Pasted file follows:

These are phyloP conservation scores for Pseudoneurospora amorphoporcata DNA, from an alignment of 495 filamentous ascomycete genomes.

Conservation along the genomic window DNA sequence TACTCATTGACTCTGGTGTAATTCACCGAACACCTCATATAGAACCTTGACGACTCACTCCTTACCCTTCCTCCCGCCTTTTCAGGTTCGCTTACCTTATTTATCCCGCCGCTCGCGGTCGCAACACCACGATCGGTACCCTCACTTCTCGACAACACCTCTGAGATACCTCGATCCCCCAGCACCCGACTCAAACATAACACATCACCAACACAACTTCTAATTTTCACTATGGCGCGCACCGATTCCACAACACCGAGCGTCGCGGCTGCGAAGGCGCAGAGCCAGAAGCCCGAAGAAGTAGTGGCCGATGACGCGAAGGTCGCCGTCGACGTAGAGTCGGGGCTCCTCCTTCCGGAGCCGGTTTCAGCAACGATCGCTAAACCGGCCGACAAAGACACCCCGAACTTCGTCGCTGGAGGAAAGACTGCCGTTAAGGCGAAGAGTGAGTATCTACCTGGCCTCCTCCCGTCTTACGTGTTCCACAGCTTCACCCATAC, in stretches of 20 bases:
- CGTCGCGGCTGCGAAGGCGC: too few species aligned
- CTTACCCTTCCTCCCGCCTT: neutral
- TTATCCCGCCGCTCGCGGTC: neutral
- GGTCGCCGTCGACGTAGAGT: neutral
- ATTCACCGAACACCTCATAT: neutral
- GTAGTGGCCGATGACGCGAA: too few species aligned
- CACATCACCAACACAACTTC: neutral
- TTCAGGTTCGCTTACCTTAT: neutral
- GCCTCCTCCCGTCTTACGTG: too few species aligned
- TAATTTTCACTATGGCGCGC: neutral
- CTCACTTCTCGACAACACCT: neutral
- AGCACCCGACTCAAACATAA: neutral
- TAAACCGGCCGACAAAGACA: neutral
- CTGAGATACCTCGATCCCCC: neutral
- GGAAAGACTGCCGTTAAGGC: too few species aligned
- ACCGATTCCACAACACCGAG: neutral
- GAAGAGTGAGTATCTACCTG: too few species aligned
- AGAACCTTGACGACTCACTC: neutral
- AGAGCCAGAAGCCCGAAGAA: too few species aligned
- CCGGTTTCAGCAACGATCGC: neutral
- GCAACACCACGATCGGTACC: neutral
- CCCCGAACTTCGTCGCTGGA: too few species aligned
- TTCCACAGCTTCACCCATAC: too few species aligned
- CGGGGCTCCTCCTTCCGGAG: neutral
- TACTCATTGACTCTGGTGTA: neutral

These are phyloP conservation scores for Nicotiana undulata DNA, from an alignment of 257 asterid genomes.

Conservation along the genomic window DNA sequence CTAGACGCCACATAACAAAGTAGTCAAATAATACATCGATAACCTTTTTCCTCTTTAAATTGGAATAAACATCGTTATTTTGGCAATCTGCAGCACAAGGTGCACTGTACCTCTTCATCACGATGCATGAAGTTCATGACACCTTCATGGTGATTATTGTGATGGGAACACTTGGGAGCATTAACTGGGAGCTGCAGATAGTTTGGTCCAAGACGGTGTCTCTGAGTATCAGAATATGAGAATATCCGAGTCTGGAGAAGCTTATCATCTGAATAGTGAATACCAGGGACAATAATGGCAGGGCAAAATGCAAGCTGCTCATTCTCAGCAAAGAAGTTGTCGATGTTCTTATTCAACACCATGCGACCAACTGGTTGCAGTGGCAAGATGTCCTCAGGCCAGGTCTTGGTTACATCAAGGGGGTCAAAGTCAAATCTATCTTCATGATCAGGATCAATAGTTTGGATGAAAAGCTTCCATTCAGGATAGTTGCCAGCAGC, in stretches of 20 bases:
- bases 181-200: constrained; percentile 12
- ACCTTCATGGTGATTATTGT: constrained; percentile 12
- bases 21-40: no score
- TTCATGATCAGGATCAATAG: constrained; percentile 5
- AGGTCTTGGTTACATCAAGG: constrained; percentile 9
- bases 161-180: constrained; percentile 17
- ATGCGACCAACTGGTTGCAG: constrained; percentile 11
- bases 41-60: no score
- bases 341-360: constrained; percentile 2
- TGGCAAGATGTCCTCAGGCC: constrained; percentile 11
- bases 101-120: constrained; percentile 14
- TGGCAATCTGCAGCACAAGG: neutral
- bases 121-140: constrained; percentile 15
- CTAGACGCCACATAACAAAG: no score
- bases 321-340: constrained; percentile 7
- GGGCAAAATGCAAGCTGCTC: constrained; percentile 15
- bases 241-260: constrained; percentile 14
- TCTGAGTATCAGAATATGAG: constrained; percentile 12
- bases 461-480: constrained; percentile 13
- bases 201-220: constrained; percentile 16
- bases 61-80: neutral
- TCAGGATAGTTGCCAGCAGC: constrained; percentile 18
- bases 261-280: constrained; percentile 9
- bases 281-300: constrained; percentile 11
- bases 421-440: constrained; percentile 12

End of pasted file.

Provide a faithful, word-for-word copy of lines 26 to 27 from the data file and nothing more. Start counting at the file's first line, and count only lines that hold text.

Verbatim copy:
- CGGGGCTCCTCCTTCCGGAG: neutral
- TACTCATTGACTCTGGTGTA: neutral